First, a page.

A theme that looms over the whole of the conversation with Nathan that particularly asserts itself during this portion of the discussion discussion is the idea of freedom. The left-right divide is often situated as a fundamental debate over equality (left) vs freedom (right), but Nathan argues that the left's goals, contrary to the right's image of the left, are as much about liberatory emancipation as equality and fairness. In this regard Nathan and I discuss how our current consumer society and the problems of inequality it creates actually harms people from all strata of society, top to bottom.
From there Nathan and I delve into the right's concentrated and ever-increasing attacks on academia, specifically the humanities and social sciences. Nathan provides his nuanced take on these attacks noting their kernel of legitimate criticism while pointing out the important research the social sciences have contributed and continue to contribute to society. We begin wrapping up the conversation by discussing how factual, logical, and sound arguments are not the only tools the left needs to be successful. In this sense we consider how narratives and the stories we tell ourselves about the world and each other are an additional necessity to the building of a viable left-wing movement. I then briefly allow Nathan to address last month's Democrat Party war of words between supporters of Beto O'Rourke and those hoping for another Presidential run from Bernie Sanders. Finally, Nathan and I close out the conversation with some positive thoughts, something the cheerful editor-in-chief of Current Affairs has become known for, including mention of Nathan's "Thirty Years Hence" (Pt. 1 & Pt. 2) essays that rang in the new year.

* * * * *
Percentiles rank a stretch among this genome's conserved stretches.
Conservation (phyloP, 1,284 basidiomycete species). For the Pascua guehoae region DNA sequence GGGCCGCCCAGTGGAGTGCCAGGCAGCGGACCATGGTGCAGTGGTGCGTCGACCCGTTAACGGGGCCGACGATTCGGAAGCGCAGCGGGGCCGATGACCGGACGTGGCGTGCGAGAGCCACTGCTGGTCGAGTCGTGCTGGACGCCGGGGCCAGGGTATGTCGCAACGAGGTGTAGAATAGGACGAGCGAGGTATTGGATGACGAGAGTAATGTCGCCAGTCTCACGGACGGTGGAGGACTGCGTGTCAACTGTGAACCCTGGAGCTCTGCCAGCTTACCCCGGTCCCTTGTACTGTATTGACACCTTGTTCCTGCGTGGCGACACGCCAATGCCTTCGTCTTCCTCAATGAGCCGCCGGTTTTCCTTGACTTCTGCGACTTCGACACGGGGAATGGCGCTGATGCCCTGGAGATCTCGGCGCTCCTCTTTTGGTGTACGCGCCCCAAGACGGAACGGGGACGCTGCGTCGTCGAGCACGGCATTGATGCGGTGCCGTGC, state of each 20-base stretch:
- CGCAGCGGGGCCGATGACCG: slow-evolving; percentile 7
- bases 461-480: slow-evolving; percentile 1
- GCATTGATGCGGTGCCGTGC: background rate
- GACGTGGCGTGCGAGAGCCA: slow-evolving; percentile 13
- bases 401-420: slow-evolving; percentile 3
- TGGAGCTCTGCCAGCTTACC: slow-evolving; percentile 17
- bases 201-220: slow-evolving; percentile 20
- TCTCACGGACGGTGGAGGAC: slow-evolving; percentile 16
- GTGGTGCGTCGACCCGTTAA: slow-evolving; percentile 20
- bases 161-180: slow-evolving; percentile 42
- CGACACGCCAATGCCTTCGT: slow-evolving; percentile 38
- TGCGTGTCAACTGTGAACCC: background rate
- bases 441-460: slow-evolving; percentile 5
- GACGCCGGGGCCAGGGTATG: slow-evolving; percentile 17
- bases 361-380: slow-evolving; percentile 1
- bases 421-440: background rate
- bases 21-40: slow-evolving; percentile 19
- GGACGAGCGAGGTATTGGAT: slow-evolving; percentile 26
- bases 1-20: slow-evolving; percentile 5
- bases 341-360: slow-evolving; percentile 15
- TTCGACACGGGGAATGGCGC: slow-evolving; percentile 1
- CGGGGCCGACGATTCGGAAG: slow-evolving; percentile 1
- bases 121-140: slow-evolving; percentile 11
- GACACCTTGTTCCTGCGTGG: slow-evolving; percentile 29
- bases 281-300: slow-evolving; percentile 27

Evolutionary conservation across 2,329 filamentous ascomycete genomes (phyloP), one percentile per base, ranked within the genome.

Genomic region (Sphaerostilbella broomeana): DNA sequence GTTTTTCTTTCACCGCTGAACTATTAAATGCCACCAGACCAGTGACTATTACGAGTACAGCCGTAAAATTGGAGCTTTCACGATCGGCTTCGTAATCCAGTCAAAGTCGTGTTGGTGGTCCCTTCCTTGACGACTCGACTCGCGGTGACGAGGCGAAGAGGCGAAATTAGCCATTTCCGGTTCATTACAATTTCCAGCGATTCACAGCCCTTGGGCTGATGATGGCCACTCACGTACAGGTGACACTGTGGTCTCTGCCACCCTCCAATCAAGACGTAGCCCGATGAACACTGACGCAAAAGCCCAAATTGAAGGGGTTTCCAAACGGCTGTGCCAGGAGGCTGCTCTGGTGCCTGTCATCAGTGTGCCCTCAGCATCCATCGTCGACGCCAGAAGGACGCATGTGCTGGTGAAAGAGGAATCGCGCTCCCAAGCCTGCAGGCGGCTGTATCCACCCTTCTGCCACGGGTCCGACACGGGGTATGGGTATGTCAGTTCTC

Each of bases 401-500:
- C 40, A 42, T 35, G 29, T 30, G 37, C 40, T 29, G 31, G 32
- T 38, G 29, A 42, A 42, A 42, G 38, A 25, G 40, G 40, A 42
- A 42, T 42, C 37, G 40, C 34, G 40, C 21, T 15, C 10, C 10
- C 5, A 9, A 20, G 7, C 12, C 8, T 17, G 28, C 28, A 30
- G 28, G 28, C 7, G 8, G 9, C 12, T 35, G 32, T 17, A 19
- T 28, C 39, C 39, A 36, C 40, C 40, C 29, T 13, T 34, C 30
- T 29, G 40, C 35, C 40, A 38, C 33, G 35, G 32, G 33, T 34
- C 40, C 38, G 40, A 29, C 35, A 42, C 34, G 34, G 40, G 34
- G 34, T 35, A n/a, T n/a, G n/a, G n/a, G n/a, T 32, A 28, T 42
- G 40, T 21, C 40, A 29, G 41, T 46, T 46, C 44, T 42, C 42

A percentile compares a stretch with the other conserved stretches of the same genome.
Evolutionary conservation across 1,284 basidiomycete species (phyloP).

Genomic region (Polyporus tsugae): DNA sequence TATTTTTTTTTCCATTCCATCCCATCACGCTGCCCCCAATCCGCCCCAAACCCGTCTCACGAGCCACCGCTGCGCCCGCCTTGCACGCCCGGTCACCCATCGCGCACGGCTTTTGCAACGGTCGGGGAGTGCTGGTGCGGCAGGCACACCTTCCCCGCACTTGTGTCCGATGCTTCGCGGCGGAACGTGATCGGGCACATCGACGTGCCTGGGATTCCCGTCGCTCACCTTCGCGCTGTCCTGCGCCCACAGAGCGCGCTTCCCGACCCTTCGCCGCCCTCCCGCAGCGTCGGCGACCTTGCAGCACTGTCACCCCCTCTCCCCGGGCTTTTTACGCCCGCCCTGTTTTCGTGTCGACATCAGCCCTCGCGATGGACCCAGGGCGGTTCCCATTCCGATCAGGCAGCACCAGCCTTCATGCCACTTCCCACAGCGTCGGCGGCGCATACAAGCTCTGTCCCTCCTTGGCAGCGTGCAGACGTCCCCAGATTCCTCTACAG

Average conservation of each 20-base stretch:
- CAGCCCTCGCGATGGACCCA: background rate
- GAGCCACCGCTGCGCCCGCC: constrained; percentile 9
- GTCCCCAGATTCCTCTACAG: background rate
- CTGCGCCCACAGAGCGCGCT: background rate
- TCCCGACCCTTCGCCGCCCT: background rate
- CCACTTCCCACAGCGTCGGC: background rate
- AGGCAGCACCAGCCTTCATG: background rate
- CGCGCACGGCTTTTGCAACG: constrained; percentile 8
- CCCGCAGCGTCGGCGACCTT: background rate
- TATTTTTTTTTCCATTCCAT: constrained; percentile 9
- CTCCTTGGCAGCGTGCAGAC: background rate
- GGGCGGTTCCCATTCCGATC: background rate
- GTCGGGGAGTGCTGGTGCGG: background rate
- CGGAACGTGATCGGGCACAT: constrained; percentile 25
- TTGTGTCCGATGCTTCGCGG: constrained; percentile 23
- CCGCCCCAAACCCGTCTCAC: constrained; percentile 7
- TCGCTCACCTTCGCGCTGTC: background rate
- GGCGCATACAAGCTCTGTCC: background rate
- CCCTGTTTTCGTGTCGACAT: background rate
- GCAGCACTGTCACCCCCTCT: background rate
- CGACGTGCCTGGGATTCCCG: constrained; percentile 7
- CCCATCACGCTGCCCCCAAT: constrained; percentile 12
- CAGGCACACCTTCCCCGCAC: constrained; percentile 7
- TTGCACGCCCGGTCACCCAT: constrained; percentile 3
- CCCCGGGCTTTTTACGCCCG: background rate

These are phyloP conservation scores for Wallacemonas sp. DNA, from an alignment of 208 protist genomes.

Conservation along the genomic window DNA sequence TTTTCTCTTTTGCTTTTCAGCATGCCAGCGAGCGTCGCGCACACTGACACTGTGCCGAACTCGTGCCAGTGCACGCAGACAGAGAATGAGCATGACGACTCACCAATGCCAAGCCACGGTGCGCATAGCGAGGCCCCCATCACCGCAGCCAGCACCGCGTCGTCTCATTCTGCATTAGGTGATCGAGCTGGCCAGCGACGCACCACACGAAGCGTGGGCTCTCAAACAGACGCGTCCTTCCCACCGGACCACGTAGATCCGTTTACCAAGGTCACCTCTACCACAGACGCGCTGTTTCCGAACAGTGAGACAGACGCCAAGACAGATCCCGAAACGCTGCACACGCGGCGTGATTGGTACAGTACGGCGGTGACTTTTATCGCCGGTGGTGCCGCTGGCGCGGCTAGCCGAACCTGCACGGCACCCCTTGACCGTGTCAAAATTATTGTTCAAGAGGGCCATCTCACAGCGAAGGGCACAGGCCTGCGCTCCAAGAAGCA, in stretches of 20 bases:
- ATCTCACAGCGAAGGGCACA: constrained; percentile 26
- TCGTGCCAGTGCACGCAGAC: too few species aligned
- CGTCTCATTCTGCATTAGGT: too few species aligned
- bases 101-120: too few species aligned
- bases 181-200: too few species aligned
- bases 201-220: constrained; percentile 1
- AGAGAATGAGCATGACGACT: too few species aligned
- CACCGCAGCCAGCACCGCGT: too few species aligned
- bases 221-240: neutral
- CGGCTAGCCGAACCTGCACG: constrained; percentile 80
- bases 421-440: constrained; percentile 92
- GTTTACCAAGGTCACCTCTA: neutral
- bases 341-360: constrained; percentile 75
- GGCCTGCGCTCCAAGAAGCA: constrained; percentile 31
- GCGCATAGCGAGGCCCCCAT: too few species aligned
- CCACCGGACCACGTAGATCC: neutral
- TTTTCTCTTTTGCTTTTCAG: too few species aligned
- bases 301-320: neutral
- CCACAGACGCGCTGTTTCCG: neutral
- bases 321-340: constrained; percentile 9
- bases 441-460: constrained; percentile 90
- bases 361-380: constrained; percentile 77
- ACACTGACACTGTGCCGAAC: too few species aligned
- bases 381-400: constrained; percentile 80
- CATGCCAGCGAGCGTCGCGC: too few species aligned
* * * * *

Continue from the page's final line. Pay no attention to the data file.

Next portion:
It is Free